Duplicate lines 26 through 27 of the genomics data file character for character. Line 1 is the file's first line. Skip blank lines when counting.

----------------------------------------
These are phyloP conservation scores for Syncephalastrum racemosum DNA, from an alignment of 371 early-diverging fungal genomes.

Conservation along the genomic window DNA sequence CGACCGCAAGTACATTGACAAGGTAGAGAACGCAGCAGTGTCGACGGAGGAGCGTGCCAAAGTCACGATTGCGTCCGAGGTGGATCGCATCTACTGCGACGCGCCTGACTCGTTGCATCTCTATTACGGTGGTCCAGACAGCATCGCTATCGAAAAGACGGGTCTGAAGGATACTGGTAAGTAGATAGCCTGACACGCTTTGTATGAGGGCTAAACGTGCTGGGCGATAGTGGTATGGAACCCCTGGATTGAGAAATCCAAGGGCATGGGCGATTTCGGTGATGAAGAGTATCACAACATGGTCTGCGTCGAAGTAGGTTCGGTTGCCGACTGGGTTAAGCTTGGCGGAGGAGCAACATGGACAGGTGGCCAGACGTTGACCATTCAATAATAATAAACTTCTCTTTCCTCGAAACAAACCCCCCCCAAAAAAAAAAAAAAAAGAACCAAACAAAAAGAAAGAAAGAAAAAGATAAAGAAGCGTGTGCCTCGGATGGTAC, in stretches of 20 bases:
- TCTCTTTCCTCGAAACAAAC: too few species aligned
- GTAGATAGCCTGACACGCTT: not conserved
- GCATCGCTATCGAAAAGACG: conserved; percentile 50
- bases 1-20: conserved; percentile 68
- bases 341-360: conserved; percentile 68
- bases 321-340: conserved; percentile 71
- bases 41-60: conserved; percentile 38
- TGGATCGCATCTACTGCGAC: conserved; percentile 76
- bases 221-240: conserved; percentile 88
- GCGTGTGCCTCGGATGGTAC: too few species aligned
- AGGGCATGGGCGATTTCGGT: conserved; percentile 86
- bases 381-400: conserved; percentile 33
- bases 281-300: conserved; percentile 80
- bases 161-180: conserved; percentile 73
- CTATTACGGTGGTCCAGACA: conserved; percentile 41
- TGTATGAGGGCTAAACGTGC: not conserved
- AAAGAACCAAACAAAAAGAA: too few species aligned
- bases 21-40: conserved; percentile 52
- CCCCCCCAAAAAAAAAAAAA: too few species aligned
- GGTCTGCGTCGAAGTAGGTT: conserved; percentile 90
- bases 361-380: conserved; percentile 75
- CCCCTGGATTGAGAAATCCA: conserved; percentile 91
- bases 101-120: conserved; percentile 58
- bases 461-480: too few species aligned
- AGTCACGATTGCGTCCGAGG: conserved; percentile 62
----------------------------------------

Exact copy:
- bases 461-480: too few species aligned
- AGTCACGATTGCGTCCGAGG: conserved; percentile 62